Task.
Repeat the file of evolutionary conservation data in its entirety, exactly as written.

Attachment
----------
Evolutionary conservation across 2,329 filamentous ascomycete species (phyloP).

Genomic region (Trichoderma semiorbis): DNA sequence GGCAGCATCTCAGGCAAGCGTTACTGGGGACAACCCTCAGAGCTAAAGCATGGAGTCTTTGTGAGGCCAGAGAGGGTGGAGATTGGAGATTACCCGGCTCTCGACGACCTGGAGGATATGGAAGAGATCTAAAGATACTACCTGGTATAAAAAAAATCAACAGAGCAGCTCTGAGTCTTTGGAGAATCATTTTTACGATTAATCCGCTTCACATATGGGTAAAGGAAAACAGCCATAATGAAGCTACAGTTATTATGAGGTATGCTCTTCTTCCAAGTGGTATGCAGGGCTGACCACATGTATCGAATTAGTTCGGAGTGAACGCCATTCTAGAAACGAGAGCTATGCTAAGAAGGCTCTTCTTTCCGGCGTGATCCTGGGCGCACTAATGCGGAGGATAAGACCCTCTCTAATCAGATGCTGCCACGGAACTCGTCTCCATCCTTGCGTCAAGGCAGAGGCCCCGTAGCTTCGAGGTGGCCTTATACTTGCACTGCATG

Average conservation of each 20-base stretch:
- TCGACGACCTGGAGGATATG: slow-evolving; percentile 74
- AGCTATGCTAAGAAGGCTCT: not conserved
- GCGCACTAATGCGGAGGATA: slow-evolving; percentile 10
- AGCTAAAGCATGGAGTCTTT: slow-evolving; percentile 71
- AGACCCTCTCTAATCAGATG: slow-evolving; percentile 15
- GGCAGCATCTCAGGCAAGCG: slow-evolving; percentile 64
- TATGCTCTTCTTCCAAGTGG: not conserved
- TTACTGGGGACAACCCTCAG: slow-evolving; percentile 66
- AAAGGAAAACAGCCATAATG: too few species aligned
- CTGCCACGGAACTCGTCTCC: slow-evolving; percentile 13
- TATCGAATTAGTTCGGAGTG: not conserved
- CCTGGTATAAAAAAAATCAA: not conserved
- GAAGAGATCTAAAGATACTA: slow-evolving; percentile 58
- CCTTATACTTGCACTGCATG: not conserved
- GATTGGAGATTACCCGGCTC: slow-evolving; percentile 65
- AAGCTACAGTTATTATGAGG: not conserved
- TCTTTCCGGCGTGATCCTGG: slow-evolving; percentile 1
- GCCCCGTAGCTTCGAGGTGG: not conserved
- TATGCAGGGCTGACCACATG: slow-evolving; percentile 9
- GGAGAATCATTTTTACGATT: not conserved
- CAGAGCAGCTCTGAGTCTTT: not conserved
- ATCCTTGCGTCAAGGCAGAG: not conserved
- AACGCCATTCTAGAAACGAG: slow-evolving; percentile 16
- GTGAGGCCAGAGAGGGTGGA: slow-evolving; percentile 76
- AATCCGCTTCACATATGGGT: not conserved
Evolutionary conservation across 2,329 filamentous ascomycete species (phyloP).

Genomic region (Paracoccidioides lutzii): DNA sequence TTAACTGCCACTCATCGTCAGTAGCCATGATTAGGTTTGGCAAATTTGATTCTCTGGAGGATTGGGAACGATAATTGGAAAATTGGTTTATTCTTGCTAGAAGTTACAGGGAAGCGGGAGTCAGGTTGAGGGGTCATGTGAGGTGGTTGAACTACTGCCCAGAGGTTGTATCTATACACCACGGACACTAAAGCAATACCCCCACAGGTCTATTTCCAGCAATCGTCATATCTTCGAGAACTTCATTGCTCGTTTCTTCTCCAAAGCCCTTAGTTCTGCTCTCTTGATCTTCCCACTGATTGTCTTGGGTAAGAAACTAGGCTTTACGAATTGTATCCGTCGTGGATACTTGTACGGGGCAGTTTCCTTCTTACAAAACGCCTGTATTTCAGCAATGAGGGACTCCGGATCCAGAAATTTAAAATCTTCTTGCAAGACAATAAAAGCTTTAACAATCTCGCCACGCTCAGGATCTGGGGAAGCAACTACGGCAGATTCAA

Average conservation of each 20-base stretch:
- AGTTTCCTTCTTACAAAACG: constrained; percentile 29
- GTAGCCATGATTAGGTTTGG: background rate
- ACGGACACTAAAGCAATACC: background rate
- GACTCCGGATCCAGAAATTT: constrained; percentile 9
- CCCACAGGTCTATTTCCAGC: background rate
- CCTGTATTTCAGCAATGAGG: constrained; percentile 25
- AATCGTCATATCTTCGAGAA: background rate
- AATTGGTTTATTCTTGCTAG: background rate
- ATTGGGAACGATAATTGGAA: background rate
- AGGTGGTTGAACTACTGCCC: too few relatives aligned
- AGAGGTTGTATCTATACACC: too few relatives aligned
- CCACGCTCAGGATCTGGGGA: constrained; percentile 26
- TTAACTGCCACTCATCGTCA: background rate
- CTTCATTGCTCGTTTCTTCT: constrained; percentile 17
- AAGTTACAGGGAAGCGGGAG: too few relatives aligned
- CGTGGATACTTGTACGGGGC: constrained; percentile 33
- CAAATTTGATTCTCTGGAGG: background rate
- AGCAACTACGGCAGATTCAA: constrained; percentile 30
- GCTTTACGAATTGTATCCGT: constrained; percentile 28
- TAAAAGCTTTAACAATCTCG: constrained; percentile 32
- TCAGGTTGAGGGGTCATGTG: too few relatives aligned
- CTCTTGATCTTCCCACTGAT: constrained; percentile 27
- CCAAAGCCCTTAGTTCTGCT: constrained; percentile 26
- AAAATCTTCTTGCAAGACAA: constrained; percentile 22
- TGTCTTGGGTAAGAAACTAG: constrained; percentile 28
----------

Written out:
Evolutionary conservation across 2,329 filamentous ascomycete species (phyloP).

Genomic region (Trichoderma semiorbis): DNA sequence GGCAGCATCTCAGGCAAGCGTTACTGGGGACAACCCTCAGAGCTAAAGCATGGAGTCTTTGTGAGGCCAGAGAGGGTGGAGATTGGAGATTACCCGGCTCTCGACGACCTGGAGGATATGGAAGAGATCTAAAGATACTACCTGGTATAAAAAAAATCAACAGAGCAGCTCTGAGTCTTTGGAGAATCATTTTTACGATTAATCCGCTTCACATATGGGTAAAGGAAAACAGCCATAATGAAGCTACAGTTATTATGAGGTATGCTCTTCTTCCAAGTGGTATGCAGGGCTGACCACATGTATCGAATTAGTTCGGAGTGAACGCCATTCTAGAAACGAGAGCTATGCTAAGAAGGCTCTTCTTTCCGGCGTGATCCTGGGCGCACTAATGCGGAGGATAAGACCCTCTCTAATCAGATGCTGCCACGGAACTCGTCTCCATCCTTGCGTCAAGGCAGAGGCCCCGTAGCTTCGAGGTGGCCTTATACTTGCACTGCATG

Average conservation of each 20-base stretch:
- TCGACGACCTGGAGGATATG: slow-evolving; percentile 74
- AGCTATGCTAAGAAGGCTCT: not conserved
- GCGCACTAATGCGGAGGATA: slow-evolving; percentile 10
- AGCTAAAGCATGGAGTCTTT: slow-evolving; percentile 71
- AGACCCTCTCTAATCAGATG: slow-evolving; percentile 15
- GGCAGCATCTCAGGCAAGCG: slow-evolving; percentile 64
- TATGCTCTTCTTCCAAGTGG: not conserved
- TTACTGGGGACAACCCTCAG: slow-evolving; percentile 66
- AAAGGAAAACAGCCATAATG: too few species aligned
- CTGCCACGGAACTCGTCTCC: slow-evolving; percentile 13
- TATCGAATTAGTTCGGAGTG: not conserved
- CCTGGTATAAAAAAAATCAA: not conserved
- GAAGAGATCTAAAGATACTA: slow-evolving; percentile 58
- CCTTATACTTGCACTGCATG: not conserved
- GATTGGAGATTACCCGGCTC: slow-evolving; percentile 65
- AAGCTACAGTTATTATGAGG: not conserved
- TCTTTCCGGCGTGATCCTGG: slow-evolving; percentile 1
- GCCCCGTAGCTTCGAGGTGG: not conserved
- TATGCAGGGCTGACCACATG: slow-evolving; percentile 9
- GGAGAATCATTTTTACGATT: not conserved
- CAGAGCAGCTCTGAGTCTTT: not conserved
- ATCCTTGCGTCAAGGCAGAG: not conserved
- AACGCCATTCTAGAAACGAG: slow-evolving; percentile 16
- GTGAGGCCAGAGAGGGTGGA: slow-evolving; percentile 76
- AATCCGCTTCACATATGGGT: not conserved
Evolutionary conservation across 2,329 filamentous ascomycete species (phyloP).

Genomic region (Paracoccidioides lutzii): DNA sequence TTAACTGCCACTCATCGTCAGTAGCCATGATTAGGTTTGGCAAATTTGATTCTCTGGAGGATTGGGAACGATAATTGGAAAATTGGTTTATTCTTGCTAGAAGTTACAGGGAAGCGGGAGTCAGGTTGAGGGGTCATGTGAGGTGGTTGAACTACTGCCCAGAGGTTGTATCTATACACCACGGACACTAAAGCAATACCCCCACAGGTCTATTTCCAGCAATCGTCATATCTTCGAGAACTTCATTGCTCGTTTCTTCTCCAAAGCCCTTAGTTCTGCTCTCTTGATCTTCCCACTGATTGTCTTGGGTAAGAAACTAGGCTTTACGAATTGTATCCGTCGTGGATACTTGTACGGGGCAGTTTCCTTCTTACAAAACGCCTGTATTTCAGCAATGAGGGACTCCGGATCCAGAAATTTAAAATCTTCTTGCAAGACAATAAAAGCTTTAACAATCTCGCCACGCTCAGGATCTGGGGAAGCAACTACGGCAGATTCAA

Average conservation of each 20-base stretch:
- AGTTTCCTTCTTACAAAACG: constrained; percentile 29
- GTAGCCATGATTAGGTTTGG: background rate
- ACGGACACTAAAGCAATACC: background rate
- GACTCCGGATCCAGAAATTT: constrained; percentile 9
- CCCACAGGTCTATTTCCAGC: background rate
- CCTGTATTTCAGCAATGAGG: constrained; percentile 25
- AATCGTCATATCTTCGAGAA: background rate
- AATTGGTTTATTCTTGCTAG: background rate
- ATTGGGAACGATAATTGGAA: background rate
- AGGTGGTTGAACTACTGCCC: too few relatives aligned
- AGAGGTTGTATCTATACACC: too few relatives aligned
- CCACGCTCAGGATCTGGGGA: constrained; percentile 26
- TTAACTGCCACTCATCGTCA: background rate
- CTTCATTGCTCGTTTCTTCT: constrained; percentile 17
- AAGTTACAGGGAAGCGGGAG: too few relatives aligned
- CGTGGATACTTGTACGGGGC: constrained; percentile 33
- CAAATTTGATTCTCTGGAGG: background rate
- AGCAACTACGGCAGATTCAA: constrained; percentile 30
- GCTTTACGAATTGTATCCGT: constrained; percentile 28
- TAAAAGCTTTAACAATCTCG: constrained; percentile 32
- TCAGGTTGAGGGGTCATGTG: too few relatives aligned
- CTCTTGATCTTCCCACTGAT: constrained; percentile 27
- CCAAAGCCCTTAGTTCTGCT: constrained; percentile 26
- AAAATCTTCTTGCAAGACAA: constrained; percentile 22
- TGTCTTGGGTAAGAAACTAG: constrained; percentile 28